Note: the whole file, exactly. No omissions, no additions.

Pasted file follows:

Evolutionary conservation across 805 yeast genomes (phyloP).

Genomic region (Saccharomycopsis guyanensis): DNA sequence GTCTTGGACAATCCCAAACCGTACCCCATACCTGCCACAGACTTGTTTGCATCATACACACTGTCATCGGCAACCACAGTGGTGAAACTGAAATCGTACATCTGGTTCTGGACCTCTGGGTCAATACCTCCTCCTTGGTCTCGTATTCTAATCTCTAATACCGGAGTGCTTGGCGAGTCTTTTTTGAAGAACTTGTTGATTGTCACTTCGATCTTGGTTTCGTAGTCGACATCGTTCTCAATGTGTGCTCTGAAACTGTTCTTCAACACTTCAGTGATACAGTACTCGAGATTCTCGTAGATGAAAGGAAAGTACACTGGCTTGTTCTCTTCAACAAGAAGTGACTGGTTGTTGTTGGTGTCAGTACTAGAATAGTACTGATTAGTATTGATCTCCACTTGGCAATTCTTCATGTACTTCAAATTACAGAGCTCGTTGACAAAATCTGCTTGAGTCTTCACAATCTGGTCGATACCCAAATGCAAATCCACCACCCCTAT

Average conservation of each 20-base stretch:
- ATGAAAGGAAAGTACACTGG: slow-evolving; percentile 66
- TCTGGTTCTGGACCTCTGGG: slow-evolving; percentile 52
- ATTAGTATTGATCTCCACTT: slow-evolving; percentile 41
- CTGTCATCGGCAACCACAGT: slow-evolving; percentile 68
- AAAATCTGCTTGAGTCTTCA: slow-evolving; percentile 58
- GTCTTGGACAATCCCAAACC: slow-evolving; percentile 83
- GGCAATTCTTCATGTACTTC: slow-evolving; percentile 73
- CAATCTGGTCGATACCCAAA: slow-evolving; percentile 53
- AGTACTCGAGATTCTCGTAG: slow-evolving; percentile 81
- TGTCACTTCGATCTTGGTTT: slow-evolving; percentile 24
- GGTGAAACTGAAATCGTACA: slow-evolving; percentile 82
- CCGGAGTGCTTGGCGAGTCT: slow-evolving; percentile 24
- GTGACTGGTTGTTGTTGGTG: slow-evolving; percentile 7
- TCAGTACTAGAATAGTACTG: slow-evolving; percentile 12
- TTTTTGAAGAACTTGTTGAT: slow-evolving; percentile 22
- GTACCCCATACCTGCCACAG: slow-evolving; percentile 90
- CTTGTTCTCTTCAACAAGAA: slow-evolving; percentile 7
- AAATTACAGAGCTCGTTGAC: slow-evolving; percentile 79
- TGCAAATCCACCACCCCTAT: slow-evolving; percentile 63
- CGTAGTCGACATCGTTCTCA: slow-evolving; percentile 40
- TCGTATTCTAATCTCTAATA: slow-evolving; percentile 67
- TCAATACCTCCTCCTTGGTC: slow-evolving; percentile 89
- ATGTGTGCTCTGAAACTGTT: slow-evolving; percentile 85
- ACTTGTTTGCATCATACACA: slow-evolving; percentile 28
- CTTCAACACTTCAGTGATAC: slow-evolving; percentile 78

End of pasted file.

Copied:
Evolutionary conservation across 805 yeast genomes (phyloP).

Genomic region (Saccharomycopsis guyanensis): DNA sequence GTCTTGGACAATCCCAAACCGTACCCCATACCTGCCACAGACTTGTTTGCATCATACACACTGTCATCGGCAACCACAGTGGTGAAACTGAAATCGTACATCTGGTTCTGGACCTCTGGGTCAATACCTCCTCCTTGGTCTCGTATTCTAATCTCTAATACCGGAGTGCTTGGCGAGTCTTTTTTGAAGAACTTGTTGATTGTCACTTCGATCTTGGTTTCGTAGTCGACATCGTTCTCAATGTGTGCTCTGAAACTGTTCTTCAACACTTCAGTGATACAGTACTCGAGATTCTCGTAGATGAAAGGAAAGTACACTGGCTTGTTCTCTTCAACAAGAAGTGACTGGTTGTTGTTGGTGTCAGTACTAGAATAGTACTGATTAGTATTGATCTCCACTTGGCAATTCTTCATGTACTTCAAATTACAGAGCTCGTTGACAAAATCTGCTTGAGTCTTCACAATCTGGTCGATACCCAAATGCAAATCCACCACCCCTAT

Average conservation of each 20-base stretch:
- ATGAAAGGAAAGTACACTGG: slow-evolving; percentile 66
- TCTGGTTCTGGACCTCTGGG: slow-evolving; percentile 52
- ATTAGTATTGATCTCCACTT: slow-evolving; percentile 41
- CTGTCATCGGCAACCACAGT: slow-evolving; percentile 68
- AAAATCTGCTTGAGTCTTCA: slow-evolving; percentile 58
- GTCTTGGACAATCCCAAACC: slow-evolving; percentile 83
- GGCAATTCTTCATGTACTTC: slow-evolving; percentile 73
- CAATCTGGTCGATACCCAAA: slow-evolving; percentile 53
- AGTACTCGAGATTCTCGTAG: slow-evolving; percentile 81
- TGTCACTTCGATCTTGGTTT: slow-evolving; percentile 24
- GGTGAAACTGAAATCGTACA: slow-evolving; percentile 82
- CCGGAGTGCTTGGCGAGTCT: slow-evolving; percentile 24
- GTGACTGGTTGTTGTTGGTG: slow-evolving; percentile 7
- TCAGTACTAGAATAGTACTG: slow-evolving; percentile 12
- TTTTTGAAGAACTTGTTGAT: slow-evolving; percentile 22
- GTACCCCATACCTGCCACAG: slow-evolving; percentile 90
- CTTGTTCTCTTCAACAAGAA: slow-evolving; percentile 7
- AAATTACAGAGCTCGTTGAC: slow-evolving; percentile 79
- TGCAAATCCACCACCCCTAT: slow-evolving; percentile 63
- CGTAGTCGACATCGTTCTCA: slow-evolving; percentile 40
- TCGTATTCTAATCTCTAATA: slow-evolving; percentile 67
- TCAATACCTCCTCCTTGGTC: slow-evolving; percentile 89
- ATGTGTGCTCTGAAACTGTT: slow-evolving; percentile 85
- ACTTGTTTGCATCATACACA: slow-evolving; percentile 28
- CTTCAACACTTCAGTGATAC: slow-evolving; percentile 78